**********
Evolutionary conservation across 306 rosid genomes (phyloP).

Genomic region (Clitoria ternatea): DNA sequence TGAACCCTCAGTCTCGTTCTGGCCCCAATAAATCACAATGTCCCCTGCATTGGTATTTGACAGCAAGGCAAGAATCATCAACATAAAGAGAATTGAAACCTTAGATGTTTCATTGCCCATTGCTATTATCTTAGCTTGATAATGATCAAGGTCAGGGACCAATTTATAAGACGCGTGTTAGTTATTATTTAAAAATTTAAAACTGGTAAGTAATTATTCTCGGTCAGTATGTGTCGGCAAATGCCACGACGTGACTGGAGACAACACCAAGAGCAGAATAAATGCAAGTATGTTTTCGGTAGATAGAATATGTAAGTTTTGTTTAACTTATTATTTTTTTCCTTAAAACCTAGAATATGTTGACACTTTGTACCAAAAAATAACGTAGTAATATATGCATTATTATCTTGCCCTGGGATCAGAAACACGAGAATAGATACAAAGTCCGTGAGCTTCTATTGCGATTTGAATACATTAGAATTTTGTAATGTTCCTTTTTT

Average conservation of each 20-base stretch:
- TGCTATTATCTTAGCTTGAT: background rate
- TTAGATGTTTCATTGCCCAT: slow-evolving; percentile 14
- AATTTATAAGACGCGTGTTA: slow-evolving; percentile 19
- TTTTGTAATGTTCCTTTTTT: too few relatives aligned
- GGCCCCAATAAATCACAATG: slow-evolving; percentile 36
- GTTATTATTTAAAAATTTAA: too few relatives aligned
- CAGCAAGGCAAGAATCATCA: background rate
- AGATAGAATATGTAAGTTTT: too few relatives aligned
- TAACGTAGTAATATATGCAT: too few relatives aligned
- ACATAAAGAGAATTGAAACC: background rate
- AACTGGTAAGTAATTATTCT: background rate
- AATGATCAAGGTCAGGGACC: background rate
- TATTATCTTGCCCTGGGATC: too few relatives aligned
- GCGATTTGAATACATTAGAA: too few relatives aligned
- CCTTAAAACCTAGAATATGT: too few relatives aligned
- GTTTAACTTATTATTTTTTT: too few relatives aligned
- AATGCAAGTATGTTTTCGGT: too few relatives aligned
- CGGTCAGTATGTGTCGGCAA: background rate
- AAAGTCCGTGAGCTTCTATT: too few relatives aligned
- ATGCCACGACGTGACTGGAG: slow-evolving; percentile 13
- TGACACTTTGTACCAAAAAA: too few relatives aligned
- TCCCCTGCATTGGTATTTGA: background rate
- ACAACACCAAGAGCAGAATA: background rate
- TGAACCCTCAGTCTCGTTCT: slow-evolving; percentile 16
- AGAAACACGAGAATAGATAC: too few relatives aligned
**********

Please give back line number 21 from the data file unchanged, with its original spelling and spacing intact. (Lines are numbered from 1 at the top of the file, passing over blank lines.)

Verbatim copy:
- CGGTCAGTATGTGTCGGCAA: background rate